Stu Skauge, Michigan Education Association UniServ director for Marquette and Alger counties and former middle school teacher of 33 years, said more testing won't produce higher quality teachers.
Making the profession more attractive to quality, high-performing candidates will.
"With teacher pay so low, with teacher education so costly, what's happening is nobody's going into teaching," Skauge
In Michigan, at least 50 percent of new teachers quit within the first five years, Skauge
A 2014 report from the Alliance for Excellent Education
found roughly 500,000 U.S. teachers either move or leave the profession each year, attrition that costs up to $2.2 billion annually.
"Teachers are being vilified just like the police department is," Skauge
"It seems like we've lost appreciation for what teachers do.
We act as if nobody's doing a good job and then we keep putting more and more on their plate."
To expand the teaching pool, the NCTQ
recommends the state establish guidelines for alternate route programs and grant certification to teachers from other states who can demonstrate evidence of effectiveness or meet licensure test requirements.
said alternate route programs that bring non-educators into teaching will not improve student learning.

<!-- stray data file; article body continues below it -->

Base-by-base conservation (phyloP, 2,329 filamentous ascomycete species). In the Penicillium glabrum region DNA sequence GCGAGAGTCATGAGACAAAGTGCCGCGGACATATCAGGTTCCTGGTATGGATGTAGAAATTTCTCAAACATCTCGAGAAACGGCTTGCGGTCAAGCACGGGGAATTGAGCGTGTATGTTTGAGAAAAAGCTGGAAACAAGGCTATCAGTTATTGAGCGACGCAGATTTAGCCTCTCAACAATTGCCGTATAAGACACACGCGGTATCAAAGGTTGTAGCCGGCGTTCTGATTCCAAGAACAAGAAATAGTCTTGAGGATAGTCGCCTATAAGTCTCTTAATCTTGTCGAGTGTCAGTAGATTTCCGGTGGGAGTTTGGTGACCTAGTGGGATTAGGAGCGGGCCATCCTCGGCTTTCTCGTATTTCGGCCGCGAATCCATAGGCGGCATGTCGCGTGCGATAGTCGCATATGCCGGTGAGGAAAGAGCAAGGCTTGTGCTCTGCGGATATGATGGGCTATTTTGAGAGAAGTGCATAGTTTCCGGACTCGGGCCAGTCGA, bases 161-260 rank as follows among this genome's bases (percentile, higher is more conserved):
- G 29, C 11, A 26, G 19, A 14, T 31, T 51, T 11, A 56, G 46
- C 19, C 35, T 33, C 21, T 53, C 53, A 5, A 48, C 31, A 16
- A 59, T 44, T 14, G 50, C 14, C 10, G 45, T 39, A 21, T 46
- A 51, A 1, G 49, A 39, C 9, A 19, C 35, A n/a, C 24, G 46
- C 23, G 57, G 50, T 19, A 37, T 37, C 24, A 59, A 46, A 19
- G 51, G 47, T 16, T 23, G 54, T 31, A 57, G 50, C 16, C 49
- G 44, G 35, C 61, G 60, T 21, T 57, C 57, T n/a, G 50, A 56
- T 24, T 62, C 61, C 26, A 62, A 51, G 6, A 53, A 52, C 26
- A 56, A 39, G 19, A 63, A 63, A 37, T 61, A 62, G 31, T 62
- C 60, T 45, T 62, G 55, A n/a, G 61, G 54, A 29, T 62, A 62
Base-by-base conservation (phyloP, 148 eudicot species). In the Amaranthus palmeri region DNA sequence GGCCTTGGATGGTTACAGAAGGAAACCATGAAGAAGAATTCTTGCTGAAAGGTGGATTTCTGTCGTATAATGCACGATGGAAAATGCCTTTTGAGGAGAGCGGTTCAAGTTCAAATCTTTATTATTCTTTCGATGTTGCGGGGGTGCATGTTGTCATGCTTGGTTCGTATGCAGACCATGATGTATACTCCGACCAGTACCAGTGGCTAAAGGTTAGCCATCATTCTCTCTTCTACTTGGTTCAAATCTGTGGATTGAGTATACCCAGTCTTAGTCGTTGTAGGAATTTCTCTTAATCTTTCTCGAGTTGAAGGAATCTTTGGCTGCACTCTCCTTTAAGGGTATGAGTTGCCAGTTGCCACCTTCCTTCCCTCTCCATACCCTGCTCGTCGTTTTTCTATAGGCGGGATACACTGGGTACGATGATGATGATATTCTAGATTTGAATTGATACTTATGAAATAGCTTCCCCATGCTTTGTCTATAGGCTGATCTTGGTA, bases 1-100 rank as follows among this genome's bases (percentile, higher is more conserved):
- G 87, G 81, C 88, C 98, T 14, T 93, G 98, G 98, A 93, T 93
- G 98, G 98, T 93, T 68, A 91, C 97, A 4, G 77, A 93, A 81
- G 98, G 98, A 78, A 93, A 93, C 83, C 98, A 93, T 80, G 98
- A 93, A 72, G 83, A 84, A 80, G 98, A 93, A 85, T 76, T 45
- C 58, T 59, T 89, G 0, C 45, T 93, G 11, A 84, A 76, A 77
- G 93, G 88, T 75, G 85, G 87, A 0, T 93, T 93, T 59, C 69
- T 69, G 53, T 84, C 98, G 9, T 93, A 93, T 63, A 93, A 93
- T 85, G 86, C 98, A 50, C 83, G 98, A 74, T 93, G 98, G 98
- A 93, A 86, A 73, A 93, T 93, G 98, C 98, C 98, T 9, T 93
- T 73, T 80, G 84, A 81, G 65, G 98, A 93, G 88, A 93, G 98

Effective classroom management and student engagement - not just content knowledge - must be formally studied and practiced, he
For better teacher retention, the council wants the state to support differential pay initiatives in both subject-shortage areas and high-needs schools.
Shortages among teachers, especially in math and science, is a growing national concern.
rejected the idea differential pay will reverse the trend.
"You shouldn't get paid more simply because there is a shortage in the particular area where you're teaching," Skauge
"You've got to make the pay better for everybody."
But pay is not the primary appeal for prospective teachers, he
"I think what attracts people into teaching is respect and ... appreciation, and I think that we have to make (teaching) a profession again," Skauge